Skybuys is pitching to investors as it prepares for takeoff in the global duty free market
Link copied to
The term “travel tech” is perhaps a less commonly-heard phrase within the realm of financial technology.
But according to Sydney-based startup SkyBuys, global travel retail is a $75 billion market, and the company is positioning itself to get a piece of the action with the rollout of its duty-free shopping app.
Founded by Alec Kemmery at the Stone & Chalk fintech hub, Skybuys is built around providing duty free shoppers with increased flexibility.
Instead of just buying at airports or retail outlets, customers can buy goods any time; from the point plane tickets are purchased to when they reach their destination, including in-flight.
Having partnered with global duty-free chain Heinemann, the company is now raising capital for its next phase of growth.
Kemmery is looking to close a $1.5m investment round by the end of July, based on an indicative valuation of $6.5m.
To start building its footprint, Skybuys partnered with the Australian division of Heinemann which holds the exclusive duty free licence at Sydney airport.
The two sides are now working together to onboard the tech and match up operating processes. If Sydney is successful, the company plans to shift its rollout to Gold Coast airport, where Heinemann recently secured a seven-year contract for two outlets.
Skybuys adds value for duty free concessionaires by streamlining the sales process and facilitating product collection so passengers don’t need to queue at checkouts.
“For duty free outlets, their retail offering is strong but they have a lot to catch up on from e-commerce,” Kemmery says.
“This will change rapidly though. People in the market are expecting the big tech players to make a significant push into this industry, particularly in the area of online distribution.”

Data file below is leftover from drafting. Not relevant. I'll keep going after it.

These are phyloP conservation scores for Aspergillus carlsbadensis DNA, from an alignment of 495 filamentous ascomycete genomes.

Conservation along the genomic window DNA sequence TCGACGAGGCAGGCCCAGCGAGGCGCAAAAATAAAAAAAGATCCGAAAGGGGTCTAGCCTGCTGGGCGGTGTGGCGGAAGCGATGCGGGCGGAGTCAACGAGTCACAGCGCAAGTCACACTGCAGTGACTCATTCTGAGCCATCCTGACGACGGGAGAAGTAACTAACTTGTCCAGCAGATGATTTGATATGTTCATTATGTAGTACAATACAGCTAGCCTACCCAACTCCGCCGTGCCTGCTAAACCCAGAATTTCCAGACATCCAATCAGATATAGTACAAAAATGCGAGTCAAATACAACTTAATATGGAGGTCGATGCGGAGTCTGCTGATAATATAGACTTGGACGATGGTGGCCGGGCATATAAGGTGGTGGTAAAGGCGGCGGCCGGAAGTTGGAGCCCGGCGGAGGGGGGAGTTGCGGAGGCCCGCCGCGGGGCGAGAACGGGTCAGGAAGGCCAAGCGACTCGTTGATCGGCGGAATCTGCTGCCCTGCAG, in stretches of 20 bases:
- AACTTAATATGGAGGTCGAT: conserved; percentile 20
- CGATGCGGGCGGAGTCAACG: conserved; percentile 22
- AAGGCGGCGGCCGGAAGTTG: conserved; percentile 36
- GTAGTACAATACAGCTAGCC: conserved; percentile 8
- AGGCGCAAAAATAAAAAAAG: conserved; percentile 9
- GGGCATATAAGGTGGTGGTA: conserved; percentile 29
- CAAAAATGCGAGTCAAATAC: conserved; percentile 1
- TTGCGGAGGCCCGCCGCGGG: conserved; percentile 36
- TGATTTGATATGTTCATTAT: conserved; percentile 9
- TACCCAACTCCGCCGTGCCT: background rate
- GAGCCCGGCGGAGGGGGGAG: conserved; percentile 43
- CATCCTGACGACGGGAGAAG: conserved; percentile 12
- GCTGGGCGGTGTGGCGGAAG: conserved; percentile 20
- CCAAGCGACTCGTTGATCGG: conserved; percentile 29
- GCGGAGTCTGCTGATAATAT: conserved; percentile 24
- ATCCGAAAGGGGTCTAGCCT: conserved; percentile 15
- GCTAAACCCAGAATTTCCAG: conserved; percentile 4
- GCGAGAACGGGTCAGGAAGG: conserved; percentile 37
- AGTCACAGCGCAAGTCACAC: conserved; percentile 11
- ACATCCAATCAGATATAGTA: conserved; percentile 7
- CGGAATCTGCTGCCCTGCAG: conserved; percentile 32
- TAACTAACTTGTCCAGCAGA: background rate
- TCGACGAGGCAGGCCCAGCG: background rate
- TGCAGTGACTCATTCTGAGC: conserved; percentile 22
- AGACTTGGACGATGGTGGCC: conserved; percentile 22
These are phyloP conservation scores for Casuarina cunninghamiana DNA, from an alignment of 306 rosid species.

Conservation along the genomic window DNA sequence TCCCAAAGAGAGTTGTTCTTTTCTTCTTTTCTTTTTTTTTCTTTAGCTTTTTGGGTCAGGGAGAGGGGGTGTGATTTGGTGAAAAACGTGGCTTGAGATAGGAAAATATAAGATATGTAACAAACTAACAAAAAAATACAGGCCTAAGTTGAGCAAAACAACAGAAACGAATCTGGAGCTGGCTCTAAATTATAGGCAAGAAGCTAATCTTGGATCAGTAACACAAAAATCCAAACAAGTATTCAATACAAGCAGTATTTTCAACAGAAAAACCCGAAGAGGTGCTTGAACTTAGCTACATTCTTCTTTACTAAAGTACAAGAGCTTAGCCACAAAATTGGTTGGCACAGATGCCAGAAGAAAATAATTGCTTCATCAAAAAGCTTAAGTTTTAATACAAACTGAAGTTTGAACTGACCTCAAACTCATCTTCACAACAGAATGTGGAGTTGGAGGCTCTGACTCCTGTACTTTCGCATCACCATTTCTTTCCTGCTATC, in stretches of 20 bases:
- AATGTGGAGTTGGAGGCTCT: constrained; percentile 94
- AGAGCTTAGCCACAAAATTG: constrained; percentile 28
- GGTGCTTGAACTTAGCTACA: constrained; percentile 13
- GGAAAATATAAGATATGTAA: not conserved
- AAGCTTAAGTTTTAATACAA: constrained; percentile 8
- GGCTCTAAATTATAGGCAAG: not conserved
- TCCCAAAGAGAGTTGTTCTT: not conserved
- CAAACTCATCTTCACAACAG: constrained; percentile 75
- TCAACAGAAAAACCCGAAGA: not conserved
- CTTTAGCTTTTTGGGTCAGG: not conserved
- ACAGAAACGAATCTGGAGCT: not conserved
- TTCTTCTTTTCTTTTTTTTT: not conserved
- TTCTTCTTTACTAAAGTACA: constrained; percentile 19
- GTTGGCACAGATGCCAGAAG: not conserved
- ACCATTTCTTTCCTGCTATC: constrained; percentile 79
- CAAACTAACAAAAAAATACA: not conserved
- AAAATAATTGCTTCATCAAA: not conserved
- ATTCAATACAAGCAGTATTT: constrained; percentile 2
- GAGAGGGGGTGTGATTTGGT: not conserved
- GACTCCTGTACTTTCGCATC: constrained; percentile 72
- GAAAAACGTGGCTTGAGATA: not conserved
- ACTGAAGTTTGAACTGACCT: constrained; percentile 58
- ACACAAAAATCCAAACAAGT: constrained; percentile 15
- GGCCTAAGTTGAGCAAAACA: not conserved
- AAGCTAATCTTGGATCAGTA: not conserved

Around 5,000 hours of product development have gone into the Skybuys app, which is patent-pending across a global jurisdiction.
Skybuys established proof-of-concept for in-flight functionality with Airbus last year and is available on both the App Store and Google Play. The initial revenue model is based on customer transactions, where Skybuys takes a clip from the vendor for each purchase.
The aim is to expand the service to other concessionaires and airports globally, running adjacent to a travel retail market which Kemmery says is expected to grow to more than $100 billion.
“Around one-third of those shoppers are using duty free, so there’s huge room to move the needle and we haven’t seen mobile retail technology come into the space.”
“We’d like to see it as a domino effect so if there’s a concessionaire with a network of 30 airports on the app, that means the opposite concessionaire is missing out.”
While it has big plans, Skybuys sits at the early stage of the startup growth phase and is currently pre-revenue.
But that hasn’t stopped the company getting some interest from the big players in travel-industry venture capital — a fact Kemmery attributes to Skybuys’ early business partnerships.
“As an early-stage startup we’ve had Heinemann on board, which is a global retailer with revenues north of $4 billion. So there’s been some big players in the room from the very start, which brings in interest from those VCs much earlier than other startups.”
For now though, the company is tapping its network of private offices and high net-worth investors, particularly those with previous experience in travel retail.
“That’s the type of groups we’re looking at to take us from 0-100 (km/h),” Kemmery says. “From the valuation ($6.5m) to the ask ($1.5m), it should be quite an interesting story for investors.”
Kemmery will use the funds to “scale and replicate the model globally, investing in the technology itself and building out our sales and marketing team”.